Table of Contents
International Journal of Microwave Science and Technology
Volume 2014, Article ID 504363, 6 pages
http://dx.doi.org/10.1155/2014/504363
Research Article

Design and Investigation of Disk Patch Antenna with Quad C-Slots for Multiband Operations

Department of Electronics and Communication, University of Allahabad, Allahabad, Uttar Pradesh 211002, India

Received 29 July 2014; Revised 21 October 2014; Accepted 9 November 2014; Published 19 November 2014

Academic Editor: Xianming Qing

Copyright © 2014 J. A. Ansari et al. This is an open access article distributed under the Creative Commons Attribution License, which permits unrestricted use, distribution, and reproduction in any medium, provided the original work is properly cited.

Abstract

An investigation into the design and fabrication of multiband disk patch antenna with symmetrically quad C-slots is presented in this paper. The proposed antenna shows multiband resonance frequencies which highly depend on substrate thickness, dielectric constant, and radius of the disk patch. By incorporating two pairs of C-slots in optimum geometry on the radiating patch, the proposed antenna operates between 2 and 12 GHz at different frequency bands centered at 2.27, 7.505, 9.34, 10.33, and 11.61 GHz. The other antenna parameters are studied like gain, antenna efficiency, and radiation pattern. The proposed antenna may find applications in S-, C-, and X-band. The results are carried out with the aid of HFSS and MOM-based IE3D simulator. The measured and simulated results are in good agreement with each other.

1. Introduction

There is increasing demand for antennas having compact size and multiband operation. Since each communication protocol may operate in a distinctive frequency band, instead of using several antennas, it is highly desirable to have one broadband or multiband antenna to meet the needs of multiple systems. Microstrip disk patch antennas are suitable for many wireless communication applications and frequency bands such as S-band (2–4 GHz), C-band (4–8 GHz), and X-band (8–12 GHz). In addition, compact size with multiband operation is a demand factor for several applications such as mobile communication. The demand of multiband antennas is fulfilled by integrating the diode switches, cutting slots of different geometries, multiple narrow slits in rectangular patch antenna, slot antenna with edge-fed, compact fork shaped antenna, and compact slot on the radiating patch [14]. There are some other techniques reported in literature to obtain multiband behaviour of the antennas such as employing the two microstrip line feeds placed in orthogonal directions [5] and circular ring antenna with a defected ground plane excited by Y-shape-like microstrip feed [6]. Recently, it has been shown that multiband resonance can be achieved by using edge feeding in two circular slots each having T-shaped patch which highly depends on the diameter [7] and cutting two pairs of orthogonal narrow slits on stacked circular disk [8]. However, some of these antenna structures involve complex calculation, sophisticated design structures, and large size as compared to proposed antenna.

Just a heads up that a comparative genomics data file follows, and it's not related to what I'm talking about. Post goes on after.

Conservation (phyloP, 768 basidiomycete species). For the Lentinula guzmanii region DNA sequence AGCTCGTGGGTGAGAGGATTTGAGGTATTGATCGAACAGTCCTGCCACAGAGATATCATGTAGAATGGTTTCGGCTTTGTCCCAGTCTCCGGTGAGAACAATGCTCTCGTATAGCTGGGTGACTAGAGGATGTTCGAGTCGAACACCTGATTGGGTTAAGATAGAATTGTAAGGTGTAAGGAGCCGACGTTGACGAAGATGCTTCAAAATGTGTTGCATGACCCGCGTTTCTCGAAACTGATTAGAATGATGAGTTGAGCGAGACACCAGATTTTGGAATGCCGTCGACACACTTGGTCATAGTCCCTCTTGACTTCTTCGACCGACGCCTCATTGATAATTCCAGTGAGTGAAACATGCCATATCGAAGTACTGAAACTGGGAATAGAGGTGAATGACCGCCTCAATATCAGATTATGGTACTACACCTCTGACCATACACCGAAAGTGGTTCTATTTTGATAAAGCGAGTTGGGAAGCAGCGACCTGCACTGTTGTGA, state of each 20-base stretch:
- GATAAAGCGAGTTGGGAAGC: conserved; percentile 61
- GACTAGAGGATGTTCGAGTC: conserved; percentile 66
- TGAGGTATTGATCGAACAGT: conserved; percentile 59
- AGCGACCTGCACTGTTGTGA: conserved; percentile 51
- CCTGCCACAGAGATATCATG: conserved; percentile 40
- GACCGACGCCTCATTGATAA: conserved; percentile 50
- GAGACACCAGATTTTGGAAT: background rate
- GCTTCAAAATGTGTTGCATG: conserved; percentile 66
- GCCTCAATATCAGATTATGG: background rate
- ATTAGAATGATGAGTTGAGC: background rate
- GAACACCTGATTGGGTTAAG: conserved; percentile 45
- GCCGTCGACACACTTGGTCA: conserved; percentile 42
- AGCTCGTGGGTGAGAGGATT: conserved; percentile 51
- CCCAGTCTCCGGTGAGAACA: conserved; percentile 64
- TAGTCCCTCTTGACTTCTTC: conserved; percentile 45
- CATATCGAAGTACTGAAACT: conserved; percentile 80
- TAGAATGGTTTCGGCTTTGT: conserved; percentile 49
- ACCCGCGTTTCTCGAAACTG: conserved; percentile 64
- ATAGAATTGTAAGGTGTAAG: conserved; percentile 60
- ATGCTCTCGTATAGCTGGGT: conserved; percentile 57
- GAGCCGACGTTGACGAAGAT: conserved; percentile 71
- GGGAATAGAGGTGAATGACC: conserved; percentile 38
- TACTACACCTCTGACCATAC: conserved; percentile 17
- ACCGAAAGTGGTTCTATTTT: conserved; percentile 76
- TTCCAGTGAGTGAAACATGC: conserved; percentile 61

In this paper, a quad C-slots disk patch antenna optimized for simplicity in design is proposed for multiband operation. The numerical analysis and geometry refinement of the proposed antenna structure are performed by using method of moment (MOM) based IE3D and finite element method (FEM) based HFSS simulator [9, 10]. A measured result shows that the proposed antenna is able to operate in multiband. The details of antenna design and simulated as well as measured results are carefully examined and discussed in the following sections.

2. Antenna Structure

Figure 1 shows the top view and side view of the proposed antenna.

fig1
Figure 1: Geometry of the disk patch antenna with quad symmetrical C-slots. (a) Top view of the proposed antenna. (b) Side view of the proposed antenna.

The disk patch antenna is printed on a 1.6 mm thick inexpensive FR4 dielectric substrate of relative permittivity of 4.4 and loss tangent of 0.02. The radius of the probe fed patch antenna is  mm. This antenna provides the multiband operation due to the quad symmetrical C-slots etched on the edge of the radiating patch. The optimal parameters of the C- and inverted C-slots are kept equal. The  mm,  mm, and  mm are horizontal and vertical slots of the proposed antenna, respectively. The  mm is the width of the horizontal and vertical slots of C- and inverted C-slots.

Theoretically the effect of embedded C-slots on disk patch can be approximately obtained by the impedance of a short dipole via well-known Babinet’s principle [11, 12] given as where , L = length of the dipole, and W = width or diameter of the dipole.

3. Results and Discussion

A photograph of the fabricated quad C-slots loaded disk patch antenna is shown in Figure 2. The Agilent E5071C Network Analyzer is used to measure the measured S11 of the proposed antenna and the simulation performed by IE3D and HFSS simulator. The measured and simulated S11 parameters of the proposed antenna are compared as shown in Figure 3, which exhibit good agreement and meet the −10 dB requirement in most resonance frequencies that are 2.27, 7.505, 9.34, 10.33, and 11.61 GHz. An important feature of the proposed antenna is capable of impedance matching at five resonance frequencies by cutting one by one quad C-slots without changing the feeding point and any other dimensions on the disk patch antenna.

504363.fig.002
Figure 2: Fabricated photo of the proposed antenna.
504363.fig.003
Figure 3: Simulated and measured S11 of proposed antenna.

It is observed that the proposed antenna has multifrequency characteristics. This happens due to the slots inserted on the radiating patch. In the first case, first C-slot is cut on the radiating patch which gives two resonating frequencies. In the second case, second C-slot loaded to the patch which produces third resonating frequency. Thereafter in the next two steps, three and four C-slots are inserted and the four and five resonance frequency bands were observed. Thus, the slots play vital role in obtaining multiband.